Not everything patients tell their physicians may be making its way into their electronic health records.

According to a recent study of eye clinic patients in JAMA Ophthalmology, researchers found "inconsistencies between patient self-report on an eye symptom questionnaire (ESQ) and documentation in the EMR." Issues such as blurry vision, pain and discomfort often did not match what was supposed to have been in the patients' records. In fact, most of the practice's patients said that information they presented to the clinic did not get reported in their file.

Disagreement about the missing reported symptoms was defined as either a negative symptom report or no mention of a symptom in the EHR for patients who reported moderate to severe symptoms, JAMA noted in its explanation of the study's methodology.

These metrics were gained from a total of 162 patients (324 eyes). And while the study was limited to one location in a specific care sector, there's probably a bit of truth for healthcare as a whole and its use of electronic health records. This is not a cynical observation, especially based on these results, and likely more systematic of the whole than may be portrayed here.

At the participant level, 34 percent (54 of 160) had discordant reporting of blurry vision between the form and the EHR. Likewise, documentation was discordant for reporting glare (48 percent), pain or discomfort (27 percent) and redness (25 percent), with poor to fair agreement.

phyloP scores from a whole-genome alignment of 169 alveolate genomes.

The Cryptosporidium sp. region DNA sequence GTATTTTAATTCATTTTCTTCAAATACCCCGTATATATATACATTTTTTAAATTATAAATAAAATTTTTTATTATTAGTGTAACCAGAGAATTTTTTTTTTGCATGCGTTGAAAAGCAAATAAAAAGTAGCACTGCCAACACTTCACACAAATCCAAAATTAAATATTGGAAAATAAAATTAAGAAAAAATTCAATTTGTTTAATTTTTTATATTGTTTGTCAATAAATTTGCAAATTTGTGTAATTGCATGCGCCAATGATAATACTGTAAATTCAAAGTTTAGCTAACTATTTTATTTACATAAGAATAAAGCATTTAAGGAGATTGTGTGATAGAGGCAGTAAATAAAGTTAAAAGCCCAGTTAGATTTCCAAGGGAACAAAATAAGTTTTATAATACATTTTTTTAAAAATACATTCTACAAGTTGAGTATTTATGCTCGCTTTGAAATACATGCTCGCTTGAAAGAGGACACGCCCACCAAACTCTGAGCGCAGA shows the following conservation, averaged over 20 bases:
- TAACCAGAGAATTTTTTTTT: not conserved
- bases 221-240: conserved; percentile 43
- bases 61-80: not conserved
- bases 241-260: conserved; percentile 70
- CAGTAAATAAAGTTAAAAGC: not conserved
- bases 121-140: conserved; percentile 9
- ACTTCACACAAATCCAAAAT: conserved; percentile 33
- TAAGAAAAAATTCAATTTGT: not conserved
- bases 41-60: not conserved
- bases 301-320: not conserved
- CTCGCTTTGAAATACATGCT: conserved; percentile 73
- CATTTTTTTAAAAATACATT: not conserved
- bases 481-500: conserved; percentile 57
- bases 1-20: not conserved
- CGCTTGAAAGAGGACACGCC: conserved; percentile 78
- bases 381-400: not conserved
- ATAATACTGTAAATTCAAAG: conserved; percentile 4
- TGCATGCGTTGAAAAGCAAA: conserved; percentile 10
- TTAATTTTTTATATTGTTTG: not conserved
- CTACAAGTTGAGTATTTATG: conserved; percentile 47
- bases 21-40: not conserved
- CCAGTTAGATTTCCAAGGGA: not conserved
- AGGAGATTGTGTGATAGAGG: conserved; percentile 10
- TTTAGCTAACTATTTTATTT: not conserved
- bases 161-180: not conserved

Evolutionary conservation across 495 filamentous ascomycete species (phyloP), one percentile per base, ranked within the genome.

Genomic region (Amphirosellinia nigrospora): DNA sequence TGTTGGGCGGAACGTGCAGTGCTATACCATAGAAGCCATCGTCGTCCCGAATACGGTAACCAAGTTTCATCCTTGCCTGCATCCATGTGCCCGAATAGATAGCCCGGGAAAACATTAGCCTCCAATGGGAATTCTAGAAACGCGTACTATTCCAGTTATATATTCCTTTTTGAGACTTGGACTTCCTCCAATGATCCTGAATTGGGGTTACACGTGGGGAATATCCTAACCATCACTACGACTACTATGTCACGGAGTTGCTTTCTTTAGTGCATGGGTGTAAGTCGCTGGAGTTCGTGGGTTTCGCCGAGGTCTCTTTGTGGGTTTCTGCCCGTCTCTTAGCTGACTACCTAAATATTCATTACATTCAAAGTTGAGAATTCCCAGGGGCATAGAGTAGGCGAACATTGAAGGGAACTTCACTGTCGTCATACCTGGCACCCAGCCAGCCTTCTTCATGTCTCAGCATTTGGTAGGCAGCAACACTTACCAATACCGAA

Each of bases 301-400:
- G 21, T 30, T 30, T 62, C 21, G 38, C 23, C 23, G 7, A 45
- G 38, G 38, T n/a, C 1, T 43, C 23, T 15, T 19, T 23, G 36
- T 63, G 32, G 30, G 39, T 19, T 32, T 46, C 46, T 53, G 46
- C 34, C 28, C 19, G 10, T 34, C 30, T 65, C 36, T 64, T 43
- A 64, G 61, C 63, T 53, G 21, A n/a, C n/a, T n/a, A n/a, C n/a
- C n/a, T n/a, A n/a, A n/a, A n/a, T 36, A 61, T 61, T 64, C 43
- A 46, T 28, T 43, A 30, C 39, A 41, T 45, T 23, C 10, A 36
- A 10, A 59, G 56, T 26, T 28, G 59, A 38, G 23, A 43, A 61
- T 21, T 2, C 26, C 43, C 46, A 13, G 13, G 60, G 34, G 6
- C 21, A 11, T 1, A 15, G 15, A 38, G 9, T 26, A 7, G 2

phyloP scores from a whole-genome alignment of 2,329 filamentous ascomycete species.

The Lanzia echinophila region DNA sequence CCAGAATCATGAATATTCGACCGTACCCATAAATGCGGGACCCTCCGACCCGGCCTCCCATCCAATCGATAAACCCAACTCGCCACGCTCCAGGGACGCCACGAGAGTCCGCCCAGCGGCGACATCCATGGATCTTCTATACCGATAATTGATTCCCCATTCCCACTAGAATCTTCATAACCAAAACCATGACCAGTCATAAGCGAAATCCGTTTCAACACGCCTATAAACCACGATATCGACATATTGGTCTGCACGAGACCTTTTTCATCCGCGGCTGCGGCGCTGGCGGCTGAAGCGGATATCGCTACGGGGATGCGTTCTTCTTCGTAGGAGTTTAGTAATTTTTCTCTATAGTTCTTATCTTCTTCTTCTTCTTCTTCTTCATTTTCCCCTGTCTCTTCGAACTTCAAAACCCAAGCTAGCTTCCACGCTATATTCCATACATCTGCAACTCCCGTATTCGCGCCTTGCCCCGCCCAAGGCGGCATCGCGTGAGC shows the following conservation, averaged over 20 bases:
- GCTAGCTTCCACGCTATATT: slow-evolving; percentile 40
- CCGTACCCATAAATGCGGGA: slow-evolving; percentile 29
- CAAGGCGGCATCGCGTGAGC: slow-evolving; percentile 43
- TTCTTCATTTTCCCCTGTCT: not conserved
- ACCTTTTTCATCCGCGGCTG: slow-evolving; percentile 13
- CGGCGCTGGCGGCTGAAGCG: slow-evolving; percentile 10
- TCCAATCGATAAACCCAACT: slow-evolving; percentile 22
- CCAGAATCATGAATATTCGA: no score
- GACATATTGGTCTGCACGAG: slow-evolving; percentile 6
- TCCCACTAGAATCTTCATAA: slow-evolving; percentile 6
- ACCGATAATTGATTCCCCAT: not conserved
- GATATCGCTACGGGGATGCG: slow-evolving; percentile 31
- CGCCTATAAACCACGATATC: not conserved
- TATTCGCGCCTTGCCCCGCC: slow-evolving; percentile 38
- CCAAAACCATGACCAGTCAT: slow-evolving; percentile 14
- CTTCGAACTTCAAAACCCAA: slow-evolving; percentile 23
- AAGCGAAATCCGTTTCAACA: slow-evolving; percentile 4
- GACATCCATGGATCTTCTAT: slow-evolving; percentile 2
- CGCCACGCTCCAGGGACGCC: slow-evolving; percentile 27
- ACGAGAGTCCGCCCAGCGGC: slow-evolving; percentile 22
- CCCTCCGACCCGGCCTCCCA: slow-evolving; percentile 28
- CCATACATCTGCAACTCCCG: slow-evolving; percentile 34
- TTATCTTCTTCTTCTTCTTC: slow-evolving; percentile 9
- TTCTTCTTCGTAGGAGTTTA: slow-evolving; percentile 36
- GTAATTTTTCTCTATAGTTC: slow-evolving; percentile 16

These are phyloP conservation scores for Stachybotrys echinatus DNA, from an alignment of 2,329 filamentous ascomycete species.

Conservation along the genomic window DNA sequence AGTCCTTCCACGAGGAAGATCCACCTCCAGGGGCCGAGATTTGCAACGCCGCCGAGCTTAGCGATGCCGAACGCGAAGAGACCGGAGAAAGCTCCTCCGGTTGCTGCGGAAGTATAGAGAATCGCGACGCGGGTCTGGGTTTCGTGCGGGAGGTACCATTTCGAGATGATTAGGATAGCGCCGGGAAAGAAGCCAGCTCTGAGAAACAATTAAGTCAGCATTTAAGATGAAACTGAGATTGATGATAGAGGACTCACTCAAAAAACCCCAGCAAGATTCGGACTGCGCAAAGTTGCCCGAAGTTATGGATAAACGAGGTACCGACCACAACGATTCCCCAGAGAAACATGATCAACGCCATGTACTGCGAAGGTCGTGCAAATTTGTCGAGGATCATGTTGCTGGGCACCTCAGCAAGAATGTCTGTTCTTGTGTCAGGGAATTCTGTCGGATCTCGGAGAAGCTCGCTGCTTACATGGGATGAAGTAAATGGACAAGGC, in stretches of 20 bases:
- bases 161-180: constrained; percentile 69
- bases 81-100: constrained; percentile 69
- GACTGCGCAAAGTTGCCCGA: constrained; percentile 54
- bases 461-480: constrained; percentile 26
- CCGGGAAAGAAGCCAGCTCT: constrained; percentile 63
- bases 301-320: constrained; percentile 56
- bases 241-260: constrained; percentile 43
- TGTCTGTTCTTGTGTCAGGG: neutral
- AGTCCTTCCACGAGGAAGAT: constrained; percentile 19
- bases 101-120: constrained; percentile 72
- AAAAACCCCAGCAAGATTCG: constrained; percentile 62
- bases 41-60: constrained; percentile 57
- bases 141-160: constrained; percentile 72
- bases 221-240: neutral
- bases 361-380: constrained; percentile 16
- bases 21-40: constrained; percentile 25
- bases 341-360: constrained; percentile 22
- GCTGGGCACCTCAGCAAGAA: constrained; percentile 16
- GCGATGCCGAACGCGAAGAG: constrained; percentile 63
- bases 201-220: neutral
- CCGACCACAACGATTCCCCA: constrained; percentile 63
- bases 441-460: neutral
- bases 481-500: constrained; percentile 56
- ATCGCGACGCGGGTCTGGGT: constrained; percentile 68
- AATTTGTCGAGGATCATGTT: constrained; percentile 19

Thus, we see that symptom reporting was inconsistent between patient self-report on a form and documentation in the EHR, with symptoms more frequently recorded on a questionnaire. These results suggest that documentation of symptoms based on EHR data may not provide a comprehensive resource for clinical practice or Big Data research.

A physician's experience, workload and use of a medical scribe were not significant factors in the reason for improper documentation, the authors said.

"As noted by other authors, inconsistency may rather be because of time constraints, system-related errors and communication lapses," said the researchers from the Department of Ophthalmology and Visual Sciences at the University of Michigan Medical School in Ann Arbor.

The disconnect may have implications for both patient care and the accuracy of EHR data for research studies, the researchers said. A more consistent result would likely come from the use of a standardized template to collect patient information, which could then be uploaded into the EHR, researchers suggested.

A suggested solution to the problem? Stop using paper forms — those documents may be overlooked when scanned into the EHR or may not be properly reviewed.